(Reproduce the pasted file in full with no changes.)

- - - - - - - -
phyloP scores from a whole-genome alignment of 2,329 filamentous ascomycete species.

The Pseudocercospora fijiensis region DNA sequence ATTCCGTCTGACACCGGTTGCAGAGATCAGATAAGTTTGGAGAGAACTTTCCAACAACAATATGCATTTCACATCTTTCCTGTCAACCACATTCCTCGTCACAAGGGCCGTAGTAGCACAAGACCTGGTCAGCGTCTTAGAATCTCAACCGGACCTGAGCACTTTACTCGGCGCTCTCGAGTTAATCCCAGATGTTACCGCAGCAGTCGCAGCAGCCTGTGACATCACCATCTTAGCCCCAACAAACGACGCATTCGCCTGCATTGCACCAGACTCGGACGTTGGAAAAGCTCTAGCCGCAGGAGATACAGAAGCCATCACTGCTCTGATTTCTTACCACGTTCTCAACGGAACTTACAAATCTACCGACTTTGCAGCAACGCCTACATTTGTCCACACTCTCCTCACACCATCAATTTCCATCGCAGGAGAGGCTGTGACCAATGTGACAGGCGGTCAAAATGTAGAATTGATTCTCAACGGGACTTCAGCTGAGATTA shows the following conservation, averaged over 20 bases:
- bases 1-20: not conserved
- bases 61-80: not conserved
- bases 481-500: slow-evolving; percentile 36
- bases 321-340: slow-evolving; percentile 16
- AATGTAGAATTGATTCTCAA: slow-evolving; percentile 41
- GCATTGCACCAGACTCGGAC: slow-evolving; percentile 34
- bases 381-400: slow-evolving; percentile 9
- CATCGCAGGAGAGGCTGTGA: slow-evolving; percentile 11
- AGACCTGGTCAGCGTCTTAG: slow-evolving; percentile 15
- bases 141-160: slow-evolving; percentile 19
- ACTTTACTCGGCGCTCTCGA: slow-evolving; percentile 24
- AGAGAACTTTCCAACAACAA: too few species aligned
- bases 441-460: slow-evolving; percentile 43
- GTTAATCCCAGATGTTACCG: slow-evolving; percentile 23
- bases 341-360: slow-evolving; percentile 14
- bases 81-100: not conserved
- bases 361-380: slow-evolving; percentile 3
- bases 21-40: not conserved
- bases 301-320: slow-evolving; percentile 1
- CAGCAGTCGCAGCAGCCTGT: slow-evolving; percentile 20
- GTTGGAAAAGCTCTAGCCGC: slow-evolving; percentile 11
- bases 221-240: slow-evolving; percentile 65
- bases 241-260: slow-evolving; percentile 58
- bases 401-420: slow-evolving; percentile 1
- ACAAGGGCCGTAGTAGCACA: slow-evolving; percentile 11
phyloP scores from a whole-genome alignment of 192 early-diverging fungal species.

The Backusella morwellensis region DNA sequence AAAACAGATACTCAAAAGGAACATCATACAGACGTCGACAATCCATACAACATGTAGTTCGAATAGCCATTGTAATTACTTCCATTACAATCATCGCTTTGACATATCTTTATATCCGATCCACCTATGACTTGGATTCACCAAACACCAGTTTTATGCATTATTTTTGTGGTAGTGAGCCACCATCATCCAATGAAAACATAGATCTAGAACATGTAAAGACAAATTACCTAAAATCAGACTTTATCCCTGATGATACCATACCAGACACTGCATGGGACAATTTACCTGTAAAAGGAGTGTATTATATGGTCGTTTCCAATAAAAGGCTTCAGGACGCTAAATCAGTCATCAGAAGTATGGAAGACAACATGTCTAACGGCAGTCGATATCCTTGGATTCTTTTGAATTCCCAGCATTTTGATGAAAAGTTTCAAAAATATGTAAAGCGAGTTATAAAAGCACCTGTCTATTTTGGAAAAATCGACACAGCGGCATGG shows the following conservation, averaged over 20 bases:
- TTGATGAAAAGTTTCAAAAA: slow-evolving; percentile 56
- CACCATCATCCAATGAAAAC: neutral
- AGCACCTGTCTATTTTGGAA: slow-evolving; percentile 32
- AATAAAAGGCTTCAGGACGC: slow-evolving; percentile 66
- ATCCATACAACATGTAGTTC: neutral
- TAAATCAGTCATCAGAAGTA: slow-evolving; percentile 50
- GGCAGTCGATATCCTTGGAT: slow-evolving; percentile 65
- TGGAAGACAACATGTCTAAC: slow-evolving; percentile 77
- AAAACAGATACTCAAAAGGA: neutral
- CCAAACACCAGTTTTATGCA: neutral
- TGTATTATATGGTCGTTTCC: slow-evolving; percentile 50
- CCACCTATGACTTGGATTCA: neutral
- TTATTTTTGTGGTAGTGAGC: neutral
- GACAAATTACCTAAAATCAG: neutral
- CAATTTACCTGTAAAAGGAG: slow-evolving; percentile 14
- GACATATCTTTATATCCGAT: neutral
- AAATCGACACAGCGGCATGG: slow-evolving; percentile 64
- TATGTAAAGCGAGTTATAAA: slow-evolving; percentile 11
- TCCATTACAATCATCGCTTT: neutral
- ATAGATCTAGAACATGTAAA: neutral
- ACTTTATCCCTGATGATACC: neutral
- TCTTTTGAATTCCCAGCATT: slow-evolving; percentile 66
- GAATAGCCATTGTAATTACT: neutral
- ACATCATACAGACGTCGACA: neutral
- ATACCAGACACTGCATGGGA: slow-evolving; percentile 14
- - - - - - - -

phyloP scores from a whole-genome alignment of 2,329 filamentous ascomycete species.

The Pseudocercospora fijiensis region DNA sequence ATTCCGTCTGACACCGGTTGCAGAGATCAGATAAGTTTGGAGAGAACTTTCCAACAACAATATGCATTTCACATCTTTCCTGTCAACCACATTCCTCGTCACAAGGGCCGTAGTAGCACAAGACCTGGTCAGCGTCTTAGAATCTCAACCGGACCTGAGCACTTTACTCGGCGCTCTCGAGTTAATCCCAGATGTTACCGCAGCAGTCGCAGCAGCCTGTGACATCACCATCTTAGCCCCAACAAACGACGCATTCGCCTGCATTGCACCAGACTCGGACGTTGGAAAAGCTCTAGCCGCAGGAGATACAGAAGCCATCACTGCTCTGATTTCTTACCACGTTCTCAACGGAACTTACAAATCTACCGACTTTGCAGCAACGCCTACATTTGTCCACACTCTCCTCACACCATCAATTTCCATCGCAGGAGAGGCTGTGACCAATGTGACAGGCGGTCAAAATGTAGAATTGATTCTCAACGGGACTTCAGCTGAGATTA shows the following conservation, averaged over 20 bases:
- bases 1-20: not conserved
- bases 61-80: not conserved
- bases 481-500: slow-evolving; percentile 36
- bases 321-340: slow-evolving; percentile 16
- AATGTAGAATTGATTCTCAA: slow-evolving; percentile 41
- GCATTGCACCAGACTCGGAC: slow-evolving; percentile 34
- bases 381-400: slow-evolving; percentile 9
- CATCGCAGGAGAGGCTGTGA: slow-evolving; percentile 11
- AGACCTGGTCAGCGTCTTAG: slow-evolving; percentile 15
- bases 141-160: slow-evolving; percentile 19
- ACTTTACTCGGCGCTCTCGA: slow-evolving; percentile 24
- AGAGAACTTTCCAACAACAA: too few species aligned
- bases 441-460: slow-evolving; percentile 43
- GTTAATCCCAGATGTTACCG: slow-evolving; percentile 23
- bases 341-360: slow-evolving; percentile 14
- bases 81-100: not conserved
- bases 361-380: slow-evolving; percentile 3
- bases 21-40: not conserved
- bases 301-320: slow-evolving; percentile 1
- CAGCAGTCGCAGCAGCCTGT: slow-evolving; percentile 20
- GTTGGAAAAGCTCTAGCCGC: slow-evolving; percentile 11
- bases 221-240: slow-evolving; percentile 65
- bases 241-260: slow-evolving; percentile 58
- bases 401-420: slow-evolving; percentile 1
- ACAAGGGCCGTAGTAGCACA: slow-evolving; percentile 11
phyloP scores from a whole-genome alignment of 192 early-diverging fungal species.

The Backusella morwellensis region DNA sequence AAAACAGATACTCAAAAGGAACATCATACAGACGTCGACAATCCATACAACATGTAGTTCGAATAGCCATTGTAATTACTTCCATTACAATCATCGCTTTGACATATCTTTATATCCGATCCACCTATGACTTGGATTCACCAAACACCAGTTTTATGCATTATTTTTGTGGTAGTGAGCCACCATCATCCAATGAAAACATAGATCTAGAACATGTAAAGACAAATTACCTAAAATCAGACTTTATCCCTGATGATACCATACCAGACACTGCATGGGACAATTTACCTGTAAAAGGAGTGTATTATATGGTCGTTTCCAATAAAAGGCTTCAGGACGCTAAATCAGTCATCAGAAGTATGGAAGACAACATGTCTAACGGCAGTCGATATCCTTGGATTCTTTTGAATTCCCAGCATTTTGATGAAAAGTTTCAAAAATATGTAAAGCGAGTTATAAAAGCACCTGTCTATTTTGGAAAAATCGACACAGCGGCATGG shows the following conservation, averaged over 20 bases:
- TTGATGAAAAGTTTCAAAAA: slow-evolving; percentile 56
- CACCATCATCCAATGAAAAC: neutral
- AGCACCTGTCTATTTTGGAA: slow-evolving; percentile 32
- AATAAAAGGCTTCAGGACGC: slow-evolving; percentile 66
- ATCCATACAACATGTAGTTC: neutral
- TAAATCAGTCATCAGAAGTA: slow-evolving; percentile 50
- GGCAGTCGATATCCTTGGAT: slow-evolving; percentile 65
- TGGAAGACAACATGTCTAAC: slow-evolving; percentile 77
- AAAACAGATACTCAAAAGGA: neutral
- CCAAACACCAGTTTTATGCA: neutral
- TGTATTATATGGTCGTTTCC: slow-evolving; percentile 50
- CCACCTATGACTTGGATTCA: neutral
- TTATTTTTGTGGTAGTGAGC: neutral
- GACAAATTACCTAAAATCAG: neutral
- CAATTTACCTGTAAAAGGAG: slow-evolving; percentile 14
- GACATATCTTTATATCCGAT: neutral
- AAATCGACACAGCGGCATGG: slow-evolving; percentile 64
- TATGTAAAGCGAGTTATAAA: slow-evolving; percentile 11
- TCCATTACAATCATCGCTTT: neutral
- ATAGATCTAGAACATGTAAA: neutral
- ACTTTATCCCTGATGATACC: neutral
- TCTTTTGAATTCCCAGCATT: slow-evolving; percentile 66
- GAATAGCCATTGTAATTACT: neutral
- ACATCATACAGACGTCGACA: neutral
- ATACCAGACACTGCATGGGA: slow-evolving; percentile 14